The development of such an interface should be driven by real use cases. Ideally, Wolfram should talk to users who use Mathematica for more than fun and games, and do scientific computing as part of their daily work, with multiple tools (not just M). Start with a number of realistic problems, and make sure the interface can help in solving them. As a non-trivial test case for the datatype-extension framework, make sure people can set up auto-translation for [SymPy objects][3], or a [Pandas dataframe][4], or a [networkx graph][5]. Run `FindMinimum` on a Python function and make sure it performs well. (In a practical scenario this could be a function implementing a physics simulation rather than a simple formula.) As a performance stress test, run `Plot3D` (which triggers a very high number of evaluations) on a Python function. Performance and usability problems will be exposed by such testing early, and then the interface can be *designed* in such a way as to make these problems at least solvable (if not immediately solved in the first version). I do not believe that they are solvable with the `ExternalEvaluate` design.
Of course, this is not the only possible design for an interface. J/Link works differently: it has handles to Java-side objects. But it also has a different goal. Based on my experience with MATLink and RLink, I believe that *for practical scientific/numerical computing*, the right approach is what I outlined above, and that the performance of data structre translation is critical.
----
## ExternalEvaluate
Don't get me wrong, I do think that the `ExternalEvaluate` framework is a very useful initiative, and it has its place. I am saying this because I looked at its source code and it appears to be easily extensible. R has zeromq and JSON capabilities, and it looks like one could set it up to work with `ExternalEvaluate` in a day or so. So does Perl, anyone want to give it a try? `ExternalEvaluate` is great because it is simple to use and works (or can be made to work) with just about any interpreted language that speaks JSON and zeromq. But it is also, in essence, a quick and dirty hack (that's extensible in a quick and dirty way), and won't be able to scale to the types of problems I mentioned above.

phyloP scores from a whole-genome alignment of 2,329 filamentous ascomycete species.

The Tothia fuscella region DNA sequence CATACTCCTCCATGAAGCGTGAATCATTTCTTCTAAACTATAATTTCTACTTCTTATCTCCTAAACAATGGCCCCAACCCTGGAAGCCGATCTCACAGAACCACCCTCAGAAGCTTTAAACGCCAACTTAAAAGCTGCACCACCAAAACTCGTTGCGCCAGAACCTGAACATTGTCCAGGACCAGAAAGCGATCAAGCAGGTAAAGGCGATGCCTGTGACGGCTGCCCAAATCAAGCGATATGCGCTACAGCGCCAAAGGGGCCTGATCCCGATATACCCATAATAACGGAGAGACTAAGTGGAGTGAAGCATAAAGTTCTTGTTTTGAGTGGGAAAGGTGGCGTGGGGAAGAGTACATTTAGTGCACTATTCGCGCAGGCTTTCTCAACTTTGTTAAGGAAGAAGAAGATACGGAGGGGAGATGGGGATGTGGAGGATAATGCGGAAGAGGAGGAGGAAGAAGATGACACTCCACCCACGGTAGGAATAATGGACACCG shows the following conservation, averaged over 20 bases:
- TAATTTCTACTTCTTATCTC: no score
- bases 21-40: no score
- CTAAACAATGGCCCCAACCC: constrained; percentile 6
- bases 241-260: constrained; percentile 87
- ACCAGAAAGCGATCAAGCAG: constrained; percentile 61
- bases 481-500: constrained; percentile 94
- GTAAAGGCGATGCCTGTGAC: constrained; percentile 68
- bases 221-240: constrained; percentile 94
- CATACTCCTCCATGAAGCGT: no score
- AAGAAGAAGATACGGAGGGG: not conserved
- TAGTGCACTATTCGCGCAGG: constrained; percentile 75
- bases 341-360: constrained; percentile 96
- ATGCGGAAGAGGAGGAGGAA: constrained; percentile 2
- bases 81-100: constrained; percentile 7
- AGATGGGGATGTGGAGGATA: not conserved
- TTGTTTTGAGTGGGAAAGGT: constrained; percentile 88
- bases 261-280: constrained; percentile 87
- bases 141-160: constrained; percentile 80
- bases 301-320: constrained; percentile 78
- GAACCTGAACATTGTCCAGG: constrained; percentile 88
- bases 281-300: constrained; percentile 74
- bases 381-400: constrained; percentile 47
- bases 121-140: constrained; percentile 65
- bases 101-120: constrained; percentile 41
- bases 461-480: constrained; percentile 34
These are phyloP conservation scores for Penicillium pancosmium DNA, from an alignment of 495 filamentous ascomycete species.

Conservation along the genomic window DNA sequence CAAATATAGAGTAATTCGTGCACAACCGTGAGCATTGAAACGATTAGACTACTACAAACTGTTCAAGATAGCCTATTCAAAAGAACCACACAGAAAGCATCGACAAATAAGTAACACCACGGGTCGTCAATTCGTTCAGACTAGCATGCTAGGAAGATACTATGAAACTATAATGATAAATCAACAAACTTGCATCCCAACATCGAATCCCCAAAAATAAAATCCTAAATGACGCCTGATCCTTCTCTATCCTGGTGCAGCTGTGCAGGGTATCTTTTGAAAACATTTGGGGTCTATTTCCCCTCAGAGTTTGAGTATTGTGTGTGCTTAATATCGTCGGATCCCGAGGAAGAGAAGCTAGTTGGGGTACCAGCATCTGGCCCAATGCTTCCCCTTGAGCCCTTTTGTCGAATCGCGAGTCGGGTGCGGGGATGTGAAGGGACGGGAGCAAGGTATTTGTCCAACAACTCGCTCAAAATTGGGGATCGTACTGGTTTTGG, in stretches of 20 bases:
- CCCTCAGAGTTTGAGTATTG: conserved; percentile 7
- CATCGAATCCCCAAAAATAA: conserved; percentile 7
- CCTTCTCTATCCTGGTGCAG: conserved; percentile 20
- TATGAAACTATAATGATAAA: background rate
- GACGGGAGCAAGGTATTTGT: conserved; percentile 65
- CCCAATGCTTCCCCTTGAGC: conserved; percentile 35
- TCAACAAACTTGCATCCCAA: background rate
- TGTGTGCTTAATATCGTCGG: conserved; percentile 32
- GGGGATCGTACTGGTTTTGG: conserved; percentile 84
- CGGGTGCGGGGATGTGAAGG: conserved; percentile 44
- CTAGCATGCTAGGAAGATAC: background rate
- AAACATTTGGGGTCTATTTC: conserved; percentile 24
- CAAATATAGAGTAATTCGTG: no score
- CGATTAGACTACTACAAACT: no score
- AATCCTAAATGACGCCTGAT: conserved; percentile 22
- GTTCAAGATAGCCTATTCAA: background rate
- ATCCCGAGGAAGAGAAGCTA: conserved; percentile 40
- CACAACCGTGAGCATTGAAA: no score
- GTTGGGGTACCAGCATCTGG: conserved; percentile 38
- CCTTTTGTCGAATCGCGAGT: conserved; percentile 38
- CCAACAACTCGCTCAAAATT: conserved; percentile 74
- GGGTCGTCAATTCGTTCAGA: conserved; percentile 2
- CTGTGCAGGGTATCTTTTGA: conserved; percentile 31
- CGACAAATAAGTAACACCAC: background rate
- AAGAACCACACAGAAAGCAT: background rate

----
## MathLink/WSTP
Let me finally say a few words about why MathLink/WSTP are critical for Mathematica, and what should be improved about them.
I believe that any serious interface should be built on top of MathLink. Since Mathematica already has a good interface capable of inter-process communication, that is designed to work well with Mathematica, and designed to handle numerical and symbolic data efficiently, use it!!
Two things are missing:
- Better documentation and example programs, so more people will learn MathLink
- If the MathLink library (not Mathematica!) were open source, people would be able to use it to link to libraries [which are licensed under the GPL][6]. Even a separate open source implementation that only supports shared memory passing would be sufficient—no need to publish the currently used code in full. Many scientific libraries are licensed under the GPL, often without their authors even realizing that they are practically preventing them from being used from closed source systems like Mathematica (due to the need to link to the MathLink libraries). To be precise, GPL licensed code *can* be linked with Mathematica, but the result cannot be shared with anyone. I have personally requested the author of a certain library to grant an exception for linking to Mathematica, and they did not grant it. Even worse, I am not sure they understood the issue. The authors of other libraries *cannot* grant such a permission because they themselves are using yet other GPL's libraries.
[MathLink already has a more permissive license than Mathematica.][7] Why not go all the way and publish an open source implementation?
I am hoping that Wolfram will fix these two problems, and encourage people to create MathLink-based interfaces to other systems. (However, I also hope that Wolfram will create a high-quality Python link themselves instead of relying on the community.)